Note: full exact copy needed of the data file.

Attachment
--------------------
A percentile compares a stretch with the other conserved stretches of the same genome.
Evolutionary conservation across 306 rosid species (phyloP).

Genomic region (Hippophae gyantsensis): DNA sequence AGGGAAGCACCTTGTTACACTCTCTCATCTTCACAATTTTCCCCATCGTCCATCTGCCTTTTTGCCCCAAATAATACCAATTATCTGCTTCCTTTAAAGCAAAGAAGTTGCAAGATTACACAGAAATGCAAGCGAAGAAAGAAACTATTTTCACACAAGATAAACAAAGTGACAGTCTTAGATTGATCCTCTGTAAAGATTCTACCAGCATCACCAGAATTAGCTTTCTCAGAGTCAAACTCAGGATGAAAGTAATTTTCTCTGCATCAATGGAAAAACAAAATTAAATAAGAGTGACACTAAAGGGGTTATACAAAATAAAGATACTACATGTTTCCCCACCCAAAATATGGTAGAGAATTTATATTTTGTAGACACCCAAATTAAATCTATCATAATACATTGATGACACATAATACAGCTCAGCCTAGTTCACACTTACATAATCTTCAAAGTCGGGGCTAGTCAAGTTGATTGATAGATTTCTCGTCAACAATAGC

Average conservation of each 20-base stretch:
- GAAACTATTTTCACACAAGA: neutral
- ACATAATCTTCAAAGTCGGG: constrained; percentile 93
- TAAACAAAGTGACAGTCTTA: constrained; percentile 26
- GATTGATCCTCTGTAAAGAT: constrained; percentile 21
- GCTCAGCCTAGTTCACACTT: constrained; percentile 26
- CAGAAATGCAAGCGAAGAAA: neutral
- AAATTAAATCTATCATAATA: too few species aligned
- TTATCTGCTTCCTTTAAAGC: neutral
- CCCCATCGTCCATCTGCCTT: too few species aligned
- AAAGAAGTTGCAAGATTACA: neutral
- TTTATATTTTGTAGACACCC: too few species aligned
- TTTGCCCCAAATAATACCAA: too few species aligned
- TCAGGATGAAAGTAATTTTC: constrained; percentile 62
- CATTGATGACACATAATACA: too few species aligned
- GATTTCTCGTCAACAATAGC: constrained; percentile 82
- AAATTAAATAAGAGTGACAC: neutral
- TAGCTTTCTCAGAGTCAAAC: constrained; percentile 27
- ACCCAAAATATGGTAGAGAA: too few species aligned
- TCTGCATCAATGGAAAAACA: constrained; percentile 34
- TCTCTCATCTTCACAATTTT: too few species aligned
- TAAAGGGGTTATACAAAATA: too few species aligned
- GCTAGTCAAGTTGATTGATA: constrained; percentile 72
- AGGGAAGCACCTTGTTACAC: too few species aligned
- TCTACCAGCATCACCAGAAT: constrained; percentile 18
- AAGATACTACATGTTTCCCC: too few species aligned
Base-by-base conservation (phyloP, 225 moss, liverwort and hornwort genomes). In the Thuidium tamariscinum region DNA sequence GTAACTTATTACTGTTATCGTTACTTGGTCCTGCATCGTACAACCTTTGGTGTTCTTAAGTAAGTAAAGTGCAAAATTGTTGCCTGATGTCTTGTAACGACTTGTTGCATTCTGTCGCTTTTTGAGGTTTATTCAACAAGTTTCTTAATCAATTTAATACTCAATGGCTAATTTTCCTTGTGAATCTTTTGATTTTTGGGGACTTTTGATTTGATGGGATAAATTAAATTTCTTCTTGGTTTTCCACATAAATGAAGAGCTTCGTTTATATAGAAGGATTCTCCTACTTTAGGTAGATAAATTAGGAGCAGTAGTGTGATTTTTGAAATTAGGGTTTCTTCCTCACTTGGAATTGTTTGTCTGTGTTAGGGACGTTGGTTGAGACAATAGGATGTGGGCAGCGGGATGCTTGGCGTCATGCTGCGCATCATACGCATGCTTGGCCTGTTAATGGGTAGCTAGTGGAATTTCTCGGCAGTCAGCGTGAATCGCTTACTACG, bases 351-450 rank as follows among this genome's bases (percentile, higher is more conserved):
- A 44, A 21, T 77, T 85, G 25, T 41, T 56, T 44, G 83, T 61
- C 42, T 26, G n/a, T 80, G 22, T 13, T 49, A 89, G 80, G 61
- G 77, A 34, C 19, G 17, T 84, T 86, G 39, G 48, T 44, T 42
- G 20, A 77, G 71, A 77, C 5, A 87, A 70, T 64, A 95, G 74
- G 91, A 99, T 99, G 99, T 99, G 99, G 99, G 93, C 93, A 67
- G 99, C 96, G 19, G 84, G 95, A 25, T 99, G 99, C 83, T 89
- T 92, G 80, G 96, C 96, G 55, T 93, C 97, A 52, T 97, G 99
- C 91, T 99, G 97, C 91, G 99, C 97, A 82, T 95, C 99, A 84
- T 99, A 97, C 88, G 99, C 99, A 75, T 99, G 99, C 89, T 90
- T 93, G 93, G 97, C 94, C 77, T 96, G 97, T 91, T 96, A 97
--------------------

A percentile compares a stretch with the other conserved stretches of the same genome.
Evolutionary conservation across 306 rosid species (phyloP).

Genomic region (Hippophae gyantsensis): DNA sequence AGGGAAGCACCTTGTTACACTCTCTCATCTTCACAATTTTCCCCATCGTCCATCTGCCTTTTTGCCCCAAATAATACCAATTATCTGCTTCCTTTAAAGCAAAGAAGTTGCAAGATTACACAGAAATGCAAGCGAAGAAAGAAACTATTTTCACACAAGATAAACAAAGTGACAGTCTTAGATTGATCCTCTGTAAAGATTCTACCAGCATCACCAGAATTAGCTTTCTCAGAGTCAAACTCAGGATGAAAGTAATTTTCTCTGCATCAATGGAAAAACAAAATTAAATAAGAGTGACACTAAAGGGGTTATACAAAATAAAGATACTACATGTTTCCCCACCCAAAATATGGTAGAGAATTTATATTTTGTAGACACCCAAATTAAATCTATCATAATACATTGATGACACATAATACAGCTCAGCCTAGTTCACACTTACATAATCTTCAAAGTCGGGGCTAGTCAAGTTGATTGATAGATTTCTCGTCAACAATAGC

Average conservation of each 20-base stretch:
- GAAACTATTTTCACACAAGA: neutral
- ACATAATCTTCAAAGTCGGG: constrained; percentile 93
- TAAACAAAGTGACAGTCTTA: constrained; percentile 26
- GATTGATCCTCTGTAAAGAT: constrained; percentile 21
- GCTCAGCCTAGTTCACACTT: constrained; percentile 26
- CAGAAATGCAAGCGAAGAAA: neutral
- AAATTAAATCTATCATAATA: too few species aligned
- TTATCTGCTTCCTTTAAAGC: neutral
- CCCCATCGTCCATCTGCCTT: too few species aligned
- AAAGAAGTTGCAAGATTACA: neutral
- TTTATATTTTGTAGACACCC: too few species aligned
- TTTGCCCCAAATAATACCAA: too few species aligned
- TCAGGATGAAAGTAATTTTC: constrained; percentile 62
- CATTGATGACACATAATACA: too few species aligned
- GATTTCTCGTCAACAATAGC: constrained; percentile 82
- AAATTAAATAAGAGTGACAC: neutral
- TAGCTTTCTCAGAGTCAAAC: constrained; percentile 27
- ACCCAAAATATGGTAGAGAA: too few species aligned
- TCTGCATCAATGGAAAAACA: constrained; percentile 34
- TCTCTCATCTTCACAATTTT: too few species aligned
- TAAAGGGGTTATACAAAATA: too few species aligned
- GCTAGTCAAGTTGATTGATA: constrained; percentile 72
- AGGGAAGCACCTTGTTACAC: too few species aligned
- TCTACCAGCATCACCAGAAT: constrained; percentile 18
- AAGATACTACATGTTTCCCC: too few species aligned
Base-by-base conservation (phyloP, 225 moss, liverwort and hornwort genomes). In the Thuidium tamariscinum region DNA sequence GTAACTTATTACTGTTATCGTTACTTGGTCCTGCATCGTACAACCTTTGGTGTTCTTAAGTAAGTAAAGTGCAAAATTGTTGCCTGATGTCTTGTAACGACTTGTTGCATTCTGTCGCTTTTTGAGGTTTATTCAACAAGTTTCTTAATCAATTTAATACTCAATGGCTAATTTTCCTTGTGAATCTTTTGATTTTTGGGGACTTTTGATTTGATGGGATAAATTAAATTTCTTCTTGGTTTTCCACATAAATGAAGAGCTTCGTTTATATAGAAGGATTCTCCTACTTTAGGTAGATAAATTAGGAGCAGTAGTGTGATTTTTGAAATTAGGGTTTCTTCCTCACTTGGAATTGTTTGTCTGTGTTAGGGACGTTGGTTGAGACAATAGGATGTGGGCAGCGGGATGCTTGGCGTCATGCTGCGCATCATACGCATGCTTGGCCTGTTAATGGGTAGCTAGTGGAATTTCTCGGCAGTCAGCGTGAATCGCTTACTACG, bases 351-450 rank as follows among this genome's bases (percentile, higher is more conserved):
- A 44, A 21, T 77, T 85, G 25, T 41, T 56, T 44, G 83, T 61
- C 42, T 26, G n/a, T 80, G 22, T 13, T 49, A 89, G 80, G 61
- G 77, A 34, C 19, G 17, T 84, T 86, G 39, G 48, T 44, T 42
- G 20, A 77, G 71, A 77, C 5, A 87, A 70, T 64, A 95, G 74
- G 91, A 99, T 99, G 99, T 99, G 99, G 99, G 93, C 93, A 67
- G 99, C 96, G 19, G 84, G 95, A 25, T 99, G 99, C 83, T 89
- T 92, G 80, G 96, C 96, G 55, T 93, C 97, A 52, T 97, G 99
- C 91, T 99, G 97, C 91, G 99, C 97, A 82, T 95, C 99, A 84
- T 99, A 97, C 88, G 99, C 99, A 75, T 99, G 99, C 89, T 90
- T 93, G 93, G 97, C 94, C 77, T 96, G 97, T 91, T 96, A 97